The New York Times reported yesterday that, for a variety of reasons, tourists are straining the food system and reducing food available for Cubans.
There are a variety of factors contributing to Cuba’s food shortage dilemma, but the following explains one of the major factors.
The U.S. Trade Sanctions Reform and Export Enhancement Act (TSRA) of 2000 launched a boom in exports from the US to Cuba that had previously been restricted since the early 1960s. U.S. exports to Cuba rose from about $7 million in 2001 to a high of $712 million in 2008, making the U.S. Cuba’s largest supplier of agricultural products for many of those years.
Cuba depends on imports for more than half its annual consumption, making it an ideal buyer for U.S. producers.
In total, Cuba purchased more than $5.2 billion in U.S. products from 2001 to 2015, largely agricultural products. Yet, since 2008, conditions have changed and U.S. suppliers now occupy a fraction of the Cuban market share they once commanded. U.S. exports to Cuba declined considerably from 2009 through 2011, rose again in 2012, and fell every year since then. Exports dropped a whopping 40% from 2014 to 2015, the lowest level since 2002. In the first quarter of 2016, U.S. exports to Cuba continued to fall, amounting to just $53 million compared to $74 million in the first quarter of 2015, a 28% decline.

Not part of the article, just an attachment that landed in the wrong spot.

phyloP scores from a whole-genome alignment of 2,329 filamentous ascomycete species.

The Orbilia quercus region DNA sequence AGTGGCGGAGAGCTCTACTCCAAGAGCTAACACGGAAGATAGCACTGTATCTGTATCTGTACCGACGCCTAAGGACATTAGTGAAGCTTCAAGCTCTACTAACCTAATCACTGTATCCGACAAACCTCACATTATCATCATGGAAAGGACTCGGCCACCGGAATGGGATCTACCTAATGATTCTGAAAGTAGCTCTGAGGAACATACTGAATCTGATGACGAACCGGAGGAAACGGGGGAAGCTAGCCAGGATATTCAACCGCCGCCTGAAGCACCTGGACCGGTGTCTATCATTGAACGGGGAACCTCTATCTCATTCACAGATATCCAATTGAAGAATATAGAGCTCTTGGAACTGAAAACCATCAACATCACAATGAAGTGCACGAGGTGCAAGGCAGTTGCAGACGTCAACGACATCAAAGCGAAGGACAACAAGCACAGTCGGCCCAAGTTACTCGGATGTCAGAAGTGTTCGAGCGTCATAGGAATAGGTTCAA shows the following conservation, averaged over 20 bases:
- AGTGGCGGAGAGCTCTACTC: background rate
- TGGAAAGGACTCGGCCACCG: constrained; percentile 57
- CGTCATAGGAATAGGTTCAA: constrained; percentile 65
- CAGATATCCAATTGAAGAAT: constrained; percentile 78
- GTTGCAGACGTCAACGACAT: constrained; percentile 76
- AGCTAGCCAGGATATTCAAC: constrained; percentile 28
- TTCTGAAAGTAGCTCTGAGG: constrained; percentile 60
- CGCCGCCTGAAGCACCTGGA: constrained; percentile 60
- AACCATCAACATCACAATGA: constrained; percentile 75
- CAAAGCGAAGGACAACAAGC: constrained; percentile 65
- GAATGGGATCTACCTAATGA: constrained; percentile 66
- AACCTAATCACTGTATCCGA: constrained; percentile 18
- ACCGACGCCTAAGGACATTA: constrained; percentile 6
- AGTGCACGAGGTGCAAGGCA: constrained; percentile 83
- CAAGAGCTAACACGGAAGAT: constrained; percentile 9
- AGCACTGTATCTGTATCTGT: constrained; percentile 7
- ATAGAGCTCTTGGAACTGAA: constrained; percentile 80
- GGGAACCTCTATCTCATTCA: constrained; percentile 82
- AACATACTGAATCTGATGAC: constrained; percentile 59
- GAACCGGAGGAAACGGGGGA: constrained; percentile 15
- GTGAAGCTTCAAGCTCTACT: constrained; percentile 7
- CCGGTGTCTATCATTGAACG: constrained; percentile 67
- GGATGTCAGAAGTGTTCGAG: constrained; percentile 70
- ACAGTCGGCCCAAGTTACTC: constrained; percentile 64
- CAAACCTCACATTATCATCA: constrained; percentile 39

Favorable credit terms offered by key competitors explains the decrease in bulk commodity exports and the overall recent decline in US market share. Under TSRA, U.S. exporters are restricted from offering terms of credit, and exports to Cuba must be purchased using cash or through third-party guarantees from foreign banks. (There is a single Cuban government import entity, Alimport.) Additionally, the U.S. Foreign Agricultural Service and other U.S. government agencies are barred from providing market development assistance – which is typically a key component of U.S. efforts to build trade capacity and boost export opportunities in other countries.
Full liberalization of trade between the U.S. and Cuba would allow U.S. agricultural exports to compete on a more level playing field by allowing use of credit facilities, export and technical assistance, and market development programs. Cuba’s $5.9 billion in total annual imports is likely to grow significantly in the near future as tourism growth drives demand for more goods including agricultural products. But, unless the rules change, those masses of new U.S. tourists won’t be eating U.S. rice, corn and wheat in Havana – and neither will Cubans.